Fixing the World's Gridlock Capital

Fixing the World's Gridlock Capital

By Zoe Mendelson


Because if Mexico City can get its act together, it bodes well for a slew of other urban centers across the global south.

By Zoe Mendelson

Against the backdrop of a bustling plaza in Mexico City, Gabriella Gómez-Mont tells me that her work is about feeling part of the urban body. This woman, sporting a nose ring and long, ponytailed hair, who calls herself an “intoxicating agent” and refers to citizenship as a “creative act,” sounds like a yoga teacher or a spiritual guru of sorts.

Oddly enough, her job is far less floofy. She’s an urban planner, a government bureaucrat — an award-winning one — whose beliefs belie her visual art and filmmaking background. But if her philosophy takes hold, she may well turn her city, which is perhaps best-known for its asthma-inducing skies and congested roads, into a paragon of urban renewal, problem-solving and, well, yes, “creative” citizenship. 

An aerial photograph of Mexico City.

Mexico City is one of the largest and most polluted cities on earth.

Source Guido Alberto Rossi/Zuma

She’s the creator and director of Mexico City’s Laboratorio Para La Ciudad, a state-run incubator meant to tackle, dismantle and solve the many troubles plaguing the world’s sixth-largest megalopolis. So far, it has tackled everything from piracy issues to gridlocked streets. The Mexican capital — nicknamed “D.F.” — has the worst traffic in the world, according to an IBM report; and then there’s its long history of nasty pollution.

Until 2075, 90 percent of new cities will emerge from the global south, so Mexico City’s success could ripple outward.

The Lab, operating on an annual budget of about $500,000, issues open calls for non-bureaucrats to create the balm for the city’s woes. Its philosophy exemplifies urbanists’ new technology fever. City planners once tried to fix metropoles by messing with zoning and housing laws, explains Alberto Odériz, professor of the history of architecture at the National Autonomous University of Mexico in Mexico City. Today, Gómez-Mont and others in her field hope to turn away from top-down solutions and toward a merry band of average folks. Well, not entirely average: economists, artists, architects, sociologists and coders, all of whom fit under the umbrella of Gómez-Mont’s so-called “acupunctural” experiments.  

One success is an app called Traxi that allows users to verify the legal status of taxis, combating the widespread, creepy problem of pirate taxis posing as legitimate cars and charging higher prices, even robbing people. The useful app came about from a partnership with Code for America. Many D.F. coders offered submissions; the winning app solved the problem by letting users take a picture of a license plate and linking it up to multiple registrations of government agencies. Like Uber, you can review your drivers; you can even see how many tickets they have and whether or not they’ve paid their registration fees. It’s also saved individuals plenty of money: The surfeit of fake taxis had made cab riders turn to private (more expensive) cab services.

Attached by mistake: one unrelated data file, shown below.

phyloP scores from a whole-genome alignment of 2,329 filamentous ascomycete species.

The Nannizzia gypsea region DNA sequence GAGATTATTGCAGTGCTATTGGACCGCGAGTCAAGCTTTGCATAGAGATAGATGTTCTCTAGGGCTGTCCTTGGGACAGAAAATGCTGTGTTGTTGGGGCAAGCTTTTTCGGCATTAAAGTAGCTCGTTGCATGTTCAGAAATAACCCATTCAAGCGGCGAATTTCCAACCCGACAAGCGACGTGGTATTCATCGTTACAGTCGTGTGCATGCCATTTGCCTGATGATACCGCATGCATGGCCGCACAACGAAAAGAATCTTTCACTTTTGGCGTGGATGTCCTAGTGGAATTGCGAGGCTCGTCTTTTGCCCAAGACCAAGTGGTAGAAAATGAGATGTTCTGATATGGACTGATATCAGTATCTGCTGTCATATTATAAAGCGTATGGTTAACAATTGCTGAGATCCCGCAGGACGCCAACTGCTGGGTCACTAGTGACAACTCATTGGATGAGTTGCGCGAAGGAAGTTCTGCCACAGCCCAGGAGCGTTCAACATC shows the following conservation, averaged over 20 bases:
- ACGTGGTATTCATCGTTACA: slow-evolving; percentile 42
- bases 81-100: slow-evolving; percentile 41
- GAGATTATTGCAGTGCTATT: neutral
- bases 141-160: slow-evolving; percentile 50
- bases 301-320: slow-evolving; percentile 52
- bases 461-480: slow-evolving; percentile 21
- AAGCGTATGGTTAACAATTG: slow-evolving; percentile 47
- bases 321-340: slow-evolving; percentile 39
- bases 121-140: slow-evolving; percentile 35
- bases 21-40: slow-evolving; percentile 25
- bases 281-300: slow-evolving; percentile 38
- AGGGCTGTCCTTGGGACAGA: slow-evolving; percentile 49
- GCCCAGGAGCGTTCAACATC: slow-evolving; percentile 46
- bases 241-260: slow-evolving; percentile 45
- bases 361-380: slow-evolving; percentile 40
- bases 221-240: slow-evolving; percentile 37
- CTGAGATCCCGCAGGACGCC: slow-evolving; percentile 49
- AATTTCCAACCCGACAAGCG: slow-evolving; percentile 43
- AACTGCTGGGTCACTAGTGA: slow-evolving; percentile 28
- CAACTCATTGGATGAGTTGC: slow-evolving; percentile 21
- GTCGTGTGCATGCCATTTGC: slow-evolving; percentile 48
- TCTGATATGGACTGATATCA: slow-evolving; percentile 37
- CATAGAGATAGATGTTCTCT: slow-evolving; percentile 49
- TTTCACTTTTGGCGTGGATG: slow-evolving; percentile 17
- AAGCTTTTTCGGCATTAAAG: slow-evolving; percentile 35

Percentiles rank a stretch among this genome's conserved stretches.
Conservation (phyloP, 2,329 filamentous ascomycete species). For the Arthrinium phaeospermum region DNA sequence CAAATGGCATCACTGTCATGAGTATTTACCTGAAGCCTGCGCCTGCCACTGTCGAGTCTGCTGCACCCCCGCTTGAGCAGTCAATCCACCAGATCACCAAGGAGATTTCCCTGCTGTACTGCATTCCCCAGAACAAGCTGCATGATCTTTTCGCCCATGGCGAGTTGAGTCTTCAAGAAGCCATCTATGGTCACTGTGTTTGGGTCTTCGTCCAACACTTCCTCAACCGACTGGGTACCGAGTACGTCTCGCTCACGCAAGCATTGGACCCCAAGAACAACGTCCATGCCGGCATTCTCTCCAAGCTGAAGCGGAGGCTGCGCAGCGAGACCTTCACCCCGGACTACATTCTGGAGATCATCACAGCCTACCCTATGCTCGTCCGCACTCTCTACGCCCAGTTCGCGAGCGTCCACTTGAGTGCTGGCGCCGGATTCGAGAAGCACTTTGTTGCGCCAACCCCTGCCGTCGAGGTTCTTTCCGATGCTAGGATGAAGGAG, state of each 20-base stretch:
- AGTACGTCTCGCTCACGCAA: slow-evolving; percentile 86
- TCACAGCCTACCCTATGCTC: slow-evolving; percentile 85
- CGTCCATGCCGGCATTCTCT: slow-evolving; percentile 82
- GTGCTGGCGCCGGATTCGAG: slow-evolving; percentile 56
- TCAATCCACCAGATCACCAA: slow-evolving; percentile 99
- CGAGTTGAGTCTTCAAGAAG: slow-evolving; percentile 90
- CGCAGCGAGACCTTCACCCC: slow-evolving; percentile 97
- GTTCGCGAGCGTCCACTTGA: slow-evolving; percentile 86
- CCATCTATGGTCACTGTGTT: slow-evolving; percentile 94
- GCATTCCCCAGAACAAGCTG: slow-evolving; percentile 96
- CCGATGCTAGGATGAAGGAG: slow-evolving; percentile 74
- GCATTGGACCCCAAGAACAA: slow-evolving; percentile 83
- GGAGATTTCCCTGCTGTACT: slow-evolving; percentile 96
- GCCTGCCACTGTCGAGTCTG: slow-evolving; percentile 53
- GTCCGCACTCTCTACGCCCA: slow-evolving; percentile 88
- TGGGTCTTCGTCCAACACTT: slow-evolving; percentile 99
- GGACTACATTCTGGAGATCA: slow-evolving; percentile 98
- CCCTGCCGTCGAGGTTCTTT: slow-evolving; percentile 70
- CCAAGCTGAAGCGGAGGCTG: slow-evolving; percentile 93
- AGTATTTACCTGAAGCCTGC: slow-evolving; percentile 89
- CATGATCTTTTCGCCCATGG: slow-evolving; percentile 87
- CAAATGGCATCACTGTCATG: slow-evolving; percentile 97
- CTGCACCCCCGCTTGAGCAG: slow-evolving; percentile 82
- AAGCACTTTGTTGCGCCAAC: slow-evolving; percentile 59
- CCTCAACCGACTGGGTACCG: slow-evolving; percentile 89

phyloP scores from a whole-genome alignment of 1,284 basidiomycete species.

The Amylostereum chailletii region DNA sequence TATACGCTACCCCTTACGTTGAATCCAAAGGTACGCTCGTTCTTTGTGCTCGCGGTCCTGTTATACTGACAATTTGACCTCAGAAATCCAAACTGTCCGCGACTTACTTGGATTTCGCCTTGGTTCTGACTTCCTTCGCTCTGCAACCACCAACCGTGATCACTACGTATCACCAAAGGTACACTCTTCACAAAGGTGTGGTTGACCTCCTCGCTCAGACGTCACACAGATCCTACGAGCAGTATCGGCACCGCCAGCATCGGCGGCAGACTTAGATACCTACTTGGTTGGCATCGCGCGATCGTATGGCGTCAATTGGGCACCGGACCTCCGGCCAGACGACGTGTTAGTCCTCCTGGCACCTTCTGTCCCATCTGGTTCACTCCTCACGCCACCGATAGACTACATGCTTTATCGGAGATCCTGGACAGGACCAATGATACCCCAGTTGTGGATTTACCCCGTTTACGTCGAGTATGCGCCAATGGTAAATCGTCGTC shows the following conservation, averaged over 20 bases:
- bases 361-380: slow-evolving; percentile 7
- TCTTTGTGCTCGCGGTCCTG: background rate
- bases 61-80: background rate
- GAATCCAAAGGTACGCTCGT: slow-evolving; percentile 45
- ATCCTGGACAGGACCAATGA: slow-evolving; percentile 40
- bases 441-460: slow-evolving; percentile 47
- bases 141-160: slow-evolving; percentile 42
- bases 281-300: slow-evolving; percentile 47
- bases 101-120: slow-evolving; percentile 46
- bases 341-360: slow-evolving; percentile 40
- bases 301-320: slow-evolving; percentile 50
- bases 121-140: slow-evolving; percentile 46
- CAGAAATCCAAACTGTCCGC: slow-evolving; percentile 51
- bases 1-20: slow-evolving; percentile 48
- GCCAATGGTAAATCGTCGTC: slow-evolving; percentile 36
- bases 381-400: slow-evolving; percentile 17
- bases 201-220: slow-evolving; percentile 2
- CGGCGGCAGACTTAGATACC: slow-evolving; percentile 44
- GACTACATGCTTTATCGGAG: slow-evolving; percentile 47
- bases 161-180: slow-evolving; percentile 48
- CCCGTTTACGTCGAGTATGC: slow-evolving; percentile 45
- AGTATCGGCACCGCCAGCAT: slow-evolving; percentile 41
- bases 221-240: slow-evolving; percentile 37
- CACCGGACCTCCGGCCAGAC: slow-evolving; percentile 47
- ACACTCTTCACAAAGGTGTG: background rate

The Lab also harvested new people to join city government: Out of 253 proposals sent in by programmers, the Lab had its pick of a few choice volunteers, who are now teaming up with various city agencies. And, of course, a priority is freeing up data so things like Traxi can blossom. 

A portrait of Gabriella Gomez standing in the middle of a rooftop garden.

Gabriella Gómez-Mont at the office.

Source Alexandra Tremaine for Ozy

In November Gómez-Mont won the Audi Urban Futures Award with a program that collects and curates transportation data and uses it for an app that offers drivers real-time traffic information; she’s partnered with Uber, Microsoft and other high-profile businesses to get it going. Her suggestion is a weird, radical one: that people literally take turns driving, purposefully staggering their commute times. You might call it a total inversion of how we normally seek to solve problems — forget the government, she believes; it’s on us to solve our own problems.

Could her wacky ideas spread? Maybe. The Lab was the first city government department of its kind in Latin America; already, a lab in Buenos Aires has copped the model. D.F. is large and historical, but it’s also an emerging city in the poorer half of the world. Until 2075, 90 percent of new cities will emerge from the global south, so Mexico City’s success could ripple outward.

Gómez-Mont and I chatted against the backdrop of Mexico City’s first  Maker Faire,where average city-dwellers could come see the spread of new ideas on the docket. At the fair, gleeful kids drove around bizarre-looking remote-controlled robots while others danced in front of a huge music-making switchboard. Smack-dab in the city’s busy center, the plaza had been transformed into a surreal gadget-filled arcade. Policemen stood to one side cheering on a procession of BMX riders as they took turns attempting tricks on a makeshift half-pipe. In short, the whole conference was not a scene most would expect in Mexico City.

But Gómez-Mont’s also receiving her share of criticism. Benjamin Stark, a New York City-based urban planner and land use attorney, calls the Lab’s efforts a top-down approach mimicking grassroots efforts. His thought? It’s all pretty ironic: Why should we trust government to inspire individuals to come up with their own solutions? “People, and markets, are catalysts,” he says, suggesting we study “whatever’s getting in the way.”

Still, they both agree on one thing: If we want people to “do whatever they want,” as Gómez-Mont says, maybe we should just let them.

Portraits by Alexandra Tremaine for OZY.

Homepage Photo by L.W. Yang.